Press Release  March 29, 2021

Photographer John Mazlish Takes on Art Dealing

Courtesy John Mazlish.

John Mazlish, Pacific Surf.

Q: Thinking about your photographic career and your promotion of a vast array of different artists, I am reminded of Alfred Steiglitz and his work with establishing artists and his contribution to modernism. Steiglitz wore both hats well, as a photographer and dealer.  He was able to continue photographing while running a gallery where he showed his work and that of his fellow artists. Can you tell us how you decided to become a dealer?

A: A few years ago, I became a member of an art collective. Unfortunately, it turned out to be run by a person who used and manipulated artists- preventing them from communicating with one another, damaging their work, and not paying for work sold. This was a harsh wake-up call, to say the least. One day, one of the other artists threw out the seemingly random and wild idea that I start my own gallery. In one of those classic "ah-ha" moments, I knew that this was my destiny! I realized that I didn't need to depend on anyone else for my success - success that I measured not only in financial terms but in quality of life. I thought, "I'm going to treat artists the way that I want to be treated"- meaning with respect, honesty, openness, and integrity. Luckily, my experience with that collective was an anomaly, and I had developed relationships with other wonderful galleries and curators of exemplary character that served as inspirations along the way.

Courtesy John Mazlish.

John Mazlish, Freefall.

Q: Can you share with us what has influenced your work?

A: I think I'm just a naturally sensitive, creative, and spiritual person. I've always been a creator. My mom was a wonderful painter who loved color, and I think that this influenced me on a deep unconscious level. I've always been a nature person, and love to explore off the beaten trail. I'm very attuned to differing qualities of light, season, beauty, form, and the essence of people. I wouldn't say that there's a particular artist or photographer who has influenced me the most. I'm a musician as well as a photographer, and in truth, music has impacted my artistic expression as much or more than any visual artist.

Q: What impact did your professional training have on your decision to have a virtual gallery and roster of artists?

A: Honest answer: none! I'm essentially self-taught in all creative endeavors from music to photography. And now I'm learning how to run a gallery as they say via "the school of life."

Courtesy John Mazlish.

Aima Saint Hunon, Earth Love.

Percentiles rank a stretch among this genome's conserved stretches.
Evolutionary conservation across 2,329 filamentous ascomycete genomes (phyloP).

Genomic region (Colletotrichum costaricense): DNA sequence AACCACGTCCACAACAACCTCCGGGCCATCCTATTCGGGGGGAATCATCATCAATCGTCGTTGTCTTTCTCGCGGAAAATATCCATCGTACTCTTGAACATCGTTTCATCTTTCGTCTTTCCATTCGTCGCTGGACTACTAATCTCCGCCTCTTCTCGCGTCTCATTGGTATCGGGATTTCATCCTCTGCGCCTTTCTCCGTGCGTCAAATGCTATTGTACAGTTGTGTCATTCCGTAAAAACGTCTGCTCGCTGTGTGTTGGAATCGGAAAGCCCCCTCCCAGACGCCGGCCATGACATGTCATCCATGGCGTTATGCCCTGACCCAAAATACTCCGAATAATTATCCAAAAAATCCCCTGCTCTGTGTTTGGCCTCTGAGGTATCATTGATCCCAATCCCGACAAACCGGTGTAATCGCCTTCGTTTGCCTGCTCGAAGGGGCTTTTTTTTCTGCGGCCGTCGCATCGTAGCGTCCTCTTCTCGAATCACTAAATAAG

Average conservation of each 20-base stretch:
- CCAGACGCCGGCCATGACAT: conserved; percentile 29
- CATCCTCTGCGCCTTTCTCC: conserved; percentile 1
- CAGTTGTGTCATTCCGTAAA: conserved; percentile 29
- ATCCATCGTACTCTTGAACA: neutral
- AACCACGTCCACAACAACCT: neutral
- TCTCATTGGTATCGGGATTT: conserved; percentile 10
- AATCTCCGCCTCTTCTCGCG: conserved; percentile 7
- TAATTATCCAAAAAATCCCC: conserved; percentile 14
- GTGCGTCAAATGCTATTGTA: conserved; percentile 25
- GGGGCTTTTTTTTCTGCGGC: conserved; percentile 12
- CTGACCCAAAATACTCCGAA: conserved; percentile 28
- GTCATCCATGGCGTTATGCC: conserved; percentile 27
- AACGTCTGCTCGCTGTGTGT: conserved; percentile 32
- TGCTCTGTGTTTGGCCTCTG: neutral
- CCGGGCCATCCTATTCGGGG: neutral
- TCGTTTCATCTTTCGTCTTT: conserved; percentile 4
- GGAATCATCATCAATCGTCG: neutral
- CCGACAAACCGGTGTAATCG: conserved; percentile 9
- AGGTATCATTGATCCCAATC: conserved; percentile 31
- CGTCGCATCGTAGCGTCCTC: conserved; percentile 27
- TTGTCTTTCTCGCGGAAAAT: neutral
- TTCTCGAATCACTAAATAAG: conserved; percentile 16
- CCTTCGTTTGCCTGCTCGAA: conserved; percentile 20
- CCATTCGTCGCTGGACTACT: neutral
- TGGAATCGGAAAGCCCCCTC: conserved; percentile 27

Q: In your photographic work, you return to the subject of water again and again. Tell me about that.

A: I grew up on Long Island, bordered by the Atlantic Ocean and the Long Island Sound. I guess you can call me a water connoisseur. I love to swim; I love the feel, smell, and taste of water. Water is magic. It's colorful, dynamic, ever-changing, reflective, life-giving, unpredictable, and alive.

Q: Can you tell me how you find the artists you show, what you are looking for in their work and how you engage critically being yourself an artist?

A: When I started the gallery, I wanted to offer a refuge of sorts to a number of artists who had also had bad experiences as part of the "Collective." On top of that, I had several artist friends whose work I had always admired. Slowly I began to gather an eclectic group of talent- artists whose work I not only loved but who were people I enjoyed relating with. Positive energy is super important to me in terms of creating the type of "vibe" that I'm going for. Integrity must run both ways between artist and curator.

My aesthetic and my "eye" are ever-evolving. I strive to remain open to all styles and mediums of expression, yet more than anything I rely on intuition and a gut feeling for what attracts me. I truly believe that there is a proper match for every talented artist and gallery.

Courtesy John Mazlish.

CLoD, Me Fumé Una Lumpia.

Q: What are the exhibition plans–future pop-ups? 

A: Though the gallery is virtual, we hope to do as many physical exhibitions as possible. There is no substitute for the excitement of viewing art and meeting artists in person. Currently, we're hosting an exhibition at The Invisible Dog Art Center in Cobble Hill, Brooklyn through April 6. In fact, I'm preparing for a reception tonight, complete with wine and live music!

Courtesy John Mazlish.

Andrew Cotton, The Biggie.

Q: Working with other artists, it's important that we find our niche. You started your own gallery because you were looking to innovate and use collaborative methods: ie virtual gallery, popup shows, etc. Through these methods, you can bring in buyers and attract a new audience. What are you doing to get people to the pop-up? To the website? Art fair plans?

A: That is a great question and one that informs my daily work life. Learning to operate effectively in the digital realm represents an ongoing learning curve for sure. Of course, there is social media (all hail the almighty Instagram), email lists, advertising, SEO, word of mouth, networking, building relationships with interior designers and art consultants, and creating press releases such as this one. Brick by brick, we're building our brand and reputation. One unique part of this brand building is that we offer interior design consultation and art appraisal, with the goal of comprising a "full service" package. I believe that this feature, combined with our personal, client-centered approach and our wonderful art and artists, sets us apart from the crowd.

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